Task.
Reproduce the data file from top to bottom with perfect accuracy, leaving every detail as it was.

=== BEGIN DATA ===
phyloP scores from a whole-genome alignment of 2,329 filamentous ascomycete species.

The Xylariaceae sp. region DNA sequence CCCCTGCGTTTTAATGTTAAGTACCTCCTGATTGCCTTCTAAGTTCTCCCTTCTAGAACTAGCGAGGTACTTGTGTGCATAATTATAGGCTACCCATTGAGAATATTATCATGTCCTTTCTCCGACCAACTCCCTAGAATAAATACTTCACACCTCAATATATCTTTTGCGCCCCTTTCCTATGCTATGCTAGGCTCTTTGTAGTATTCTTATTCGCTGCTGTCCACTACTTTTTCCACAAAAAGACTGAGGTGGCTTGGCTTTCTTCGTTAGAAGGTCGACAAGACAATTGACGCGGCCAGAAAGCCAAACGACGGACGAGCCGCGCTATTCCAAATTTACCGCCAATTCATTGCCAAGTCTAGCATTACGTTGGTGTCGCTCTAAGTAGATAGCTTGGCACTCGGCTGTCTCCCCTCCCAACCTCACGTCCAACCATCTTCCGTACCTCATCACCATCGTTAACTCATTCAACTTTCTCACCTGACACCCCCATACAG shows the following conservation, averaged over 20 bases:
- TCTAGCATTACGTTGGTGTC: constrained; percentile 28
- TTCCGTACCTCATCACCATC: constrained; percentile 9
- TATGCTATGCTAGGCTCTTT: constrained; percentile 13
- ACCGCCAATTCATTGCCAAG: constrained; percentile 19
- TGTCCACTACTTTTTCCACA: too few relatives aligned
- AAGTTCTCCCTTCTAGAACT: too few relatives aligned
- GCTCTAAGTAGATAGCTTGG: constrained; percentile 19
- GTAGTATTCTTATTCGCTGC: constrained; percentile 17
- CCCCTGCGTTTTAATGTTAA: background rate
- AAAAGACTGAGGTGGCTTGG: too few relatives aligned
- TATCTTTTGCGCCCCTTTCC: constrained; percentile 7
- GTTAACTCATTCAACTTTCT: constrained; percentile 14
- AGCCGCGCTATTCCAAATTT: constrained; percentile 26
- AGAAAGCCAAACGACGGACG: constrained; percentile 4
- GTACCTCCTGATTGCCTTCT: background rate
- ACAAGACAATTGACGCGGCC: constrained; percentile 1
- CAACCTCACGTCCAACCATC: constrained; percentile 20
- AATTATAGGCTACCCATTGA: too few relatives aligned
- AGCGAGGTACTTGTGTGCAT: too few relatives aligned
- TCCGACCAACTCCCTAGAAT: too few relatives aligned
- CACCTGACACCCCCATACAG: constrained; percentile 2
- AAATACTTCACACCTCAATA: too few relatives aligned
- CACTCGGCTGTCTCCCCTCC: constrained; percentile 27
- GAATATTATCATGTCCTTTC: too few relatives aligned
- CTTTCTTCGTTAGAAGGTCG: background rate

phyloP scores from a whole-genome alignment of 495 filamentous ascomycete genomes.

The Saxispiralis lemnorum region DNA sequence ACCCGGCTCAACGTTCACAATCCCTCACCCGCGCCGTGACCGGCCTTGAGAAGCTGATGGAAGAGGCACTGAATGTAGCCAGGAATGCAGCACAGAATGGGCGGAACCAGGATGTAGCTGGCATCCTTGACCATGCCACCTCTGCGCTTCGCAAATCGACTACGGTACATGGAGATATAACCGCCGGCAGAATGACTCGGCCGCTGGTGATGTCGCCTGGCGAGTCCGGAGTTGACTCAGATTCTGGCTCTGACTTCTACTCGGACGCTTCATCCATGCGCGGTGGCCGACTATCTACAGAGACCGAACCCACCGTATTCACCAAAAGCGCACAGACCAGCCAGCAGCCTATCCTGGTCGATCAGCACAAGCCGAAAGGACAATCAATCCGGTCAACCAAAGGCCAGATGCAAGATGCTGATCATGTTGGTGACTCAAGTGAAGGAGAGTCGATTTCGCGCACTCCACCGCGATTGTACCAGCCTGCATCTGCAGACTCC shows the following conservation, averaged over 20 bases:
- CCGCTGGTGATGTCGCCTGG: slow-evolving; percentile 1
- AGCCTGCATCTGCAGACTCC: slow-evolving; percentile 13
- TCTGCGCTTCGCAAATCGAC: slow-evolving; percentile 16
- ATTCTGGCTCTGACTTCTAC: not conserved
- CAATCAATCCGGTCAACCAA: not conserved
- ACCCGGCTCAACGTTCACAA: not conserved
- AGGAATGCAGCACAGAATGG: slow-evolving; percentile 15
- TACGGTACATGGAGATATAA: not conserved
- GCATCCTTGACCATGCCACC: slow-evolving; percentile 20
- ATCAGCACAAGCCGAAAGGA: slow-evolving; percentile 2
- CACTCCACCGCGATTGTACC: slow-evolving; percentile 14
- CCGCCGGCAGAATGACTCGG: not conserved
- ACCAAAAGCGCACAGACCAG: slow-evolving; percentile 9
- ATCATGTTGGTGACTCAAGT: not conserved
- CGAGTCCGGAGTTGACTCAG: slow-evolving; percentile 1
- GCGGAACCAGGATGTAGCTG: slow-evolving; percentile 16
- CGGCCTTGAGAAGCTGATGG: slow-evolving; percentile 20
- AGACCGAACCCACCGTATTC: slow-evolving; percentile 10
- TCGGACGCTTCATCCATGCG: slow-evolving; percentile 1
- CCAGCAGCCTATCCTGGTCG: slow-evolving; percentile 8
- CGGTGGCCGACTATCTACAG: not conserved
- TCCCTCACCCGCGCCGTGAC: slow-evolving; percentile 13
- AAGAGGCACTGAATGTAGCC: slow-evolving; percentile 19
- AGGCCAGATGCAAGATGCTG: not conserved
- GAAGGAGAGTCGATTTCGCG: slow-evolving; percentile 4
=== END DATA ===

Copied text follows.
phyloP scores from a whole-genome alignment of 2,329 filamentous ascomycete species.

The Xylariaceae sp. region DNA sequence CCCCTGCGTTTTAATGTTAAGTACCTCCTGATTGCCTTCTAAGTTCTCCCTTCTAGAACTAGCGAGGTACTTGTGTGCATAATTATAGGCTACCCATTGAGAATATTATCATGTCCTTTCTCCGACCAACTCCCTAGAATAAATACTTCACACCTCAATATATCTTTTGCGCCCCTTTCCTATGCTATGCTAGGCTCTTTGTAGTATTCTTATTCGCTGCTGTCCACTACTTTTTCCACAAAAAGACTGAGGTGGCTTGGCTTTCTTCGTTAGAAGGTCGACAAGACAATTGACGCGGCCAGAAAGCCAAACGACGGACGAGCCGCGCTATTCCAAATTTACCGCCAATTCATTGCCAAGTCTAGCATTACGTTGGTGTCGCTCTAAGTAGATAGCTTGGCACTCGGCTGTCTCCCCTCCCAACCTCACGTCCAACCATCTTCCGTACCTCATCACCATCGTTAACTCATTCAACTTTCTCACCTGACACCCCCATACAG shows the following conservation, averaged over 20 bases:
- TCTAGCATTACGTTGGTGTC: constrained; percentile 28
- TTCCGTACCTCATCACCATC: constrained; percentile 9
- TATGCTATGCTAGGCTCTTT: constrained; percentile 13
- ACCGCCAATTCATTGCCAAG: constrained; percentile 19
- TGTCCACTACTTTTTCCACA: too few relatives aligned
- AAGTTCTCCCTTCTAGAACT: too few relatives aligned
- GCTCTAAGTAGATAGCTTGG: constrained; percentile 19
- GTAGTATTCTTATTCGCTGC: constrained; percentile 17
- CCCCTGCGTTTTAATGTTAA: background rate
- AAAAGACTGAGGTGGCTTGG: too few relatives aligned
- TATCTTTTGCGCCCCTTTCC: constrained; percentile 7
- GTTAACTCATTCAACTTTCT: constrained; percentile 14
- AGCCGCGCTATTCCAAATTT: constrained; percentile 26
- AGAAAGCCAAACGACGGACG: constrained; percentile 4
- GTACCTCCTGATTGCCTTCT: background rate
- ACAAGACAATTGACGCGGCC: constrained; percentile 1
- CAACCTCACGTCCAACCATC: constrained; percentile 20
- AATTATAGGCTACCCATTGA: too few relatives aligned
- AGCGAGGTACTTGTGTGCAT: too few relatives aligned
- TCCGACCAACTCCCTAGAAT: too few relatives aligned
- CACCTGACACCCCCATACAG: constrained; percentile 2
- AAATACTTCACACCTCAATA: too few relatives aligned
- CACTCGGCTGTCTCCCCTCC: constrained; percentile 27
- GAATATTATCATGTCCTTTC: too few relatives aligned
- CTTTCTTCGTTAGAAGGTCG: background rate

phyloP scores from a whole-genome alignment of 495 filamentous ascomycete genomes.

The Saxispiralis lemnorum region DNA sequence ACCCGGCTCAACGTTCACAATCCCTCACCCGCGCCGTGACCGGCCTTGAGAAGCTGATGGAAGAGGCACTGAATGTAGCCAGGAATGCAGCACAGAATGGGCGGAACCAGGATGTAGCTGGCATCCTTGACCATGCCACCTCTGCGCTTCGCAAATCGACTACGGTACATGGAGATATAACCGCCGGCAGAATGACTCGGCCGCTGGTGATGTCGCCTGGCGAGTCCGGAGTTGACTCAGATTCTGGCTCTGACTTCTACTCGGACGCTTCATCCATGCGCGGTGGCCGACTATCTACAGAGACCGAACCCACCGTATTCACCAAAAGCGCACAGACCAGCCAGCAGCCTATCCTGGTCGATCAGCACAAGCCGAAAGGACAATCAATCCGGTCAACCAAAGGCCAGATGCAAGATGCTGATCATGTTGGTGACTCAAGTGAAGGAGAGTCGATTTCGCGCACTCCACCGCGATTGTACCAGCCTGCATCTGCAGACTCC shows the following conservation, averaged over 20 bases:
- CCGCTGGTGATGTCGCCTGG: slow-evolving; percentile 1
- AGCCTGCATCTGCAGACTCC: slow-evolving; percentile 13
- TCTGCGCTTCGCAAATCGAC: slow-evolving; percentile 16
- ATTCTGGCTCTGACTTCTAC: not conserved
- CAATCAATCCGGTCAACCAA: not conserved
- ACCCGGCTCAACGTTCACAA: not conserved
- AGGAATGCAGCACAGAATGG: slow-evolving; percentile 15
- TACGGTACATGGAGATATAA: not conserved
- GCATCCTTGACCATGCCACC: slow-evolving; percentile 20
- ATCAGCACAAGCCGAAAGGA: slow-evolving; percentile 2
- CACTCCACCGCGATTGTACC: slow-evolving; percentile 14
- CCGCCGGCAGAATGACTCGG: not conserved
- ACCAAAAGCGCACAGACCAG: slow-evolving; percentile 9
- ATCATGTTGGTGACTCAAGT: not conserved
- CGAGTCCGGAGTTGACTCAG: slow-evolving; percentile 1
- GCGGAACCAGGATGTAGCTG: slow-evolving; percentile 16
- CGGCCTTGAGAAGCTGATGG: slow-evolving; percentile 20
- AGACCGAACCCACCGTATTC: slow-evolving; percentile 10
- TCGGACGCTTCATCCATGCG: slow-evolving; percentile 1
- CCAGCAGCCTATCCTGGTCG: slow-evolving; percentile 8
- CGGTGGCCGACTATCTACAG: not conserved
- TCCCTCACCCGCGCCGTGAC: slow-evolving; percentile 13
- AAGAGGCACTGAATGTAGCC: slow-evolving; percentile 19
- AGGCCAGATGCAAGATGCTG: not conserved
- GAAGGAGAGTCGATTTCGCG: slow-evolving; percentile 4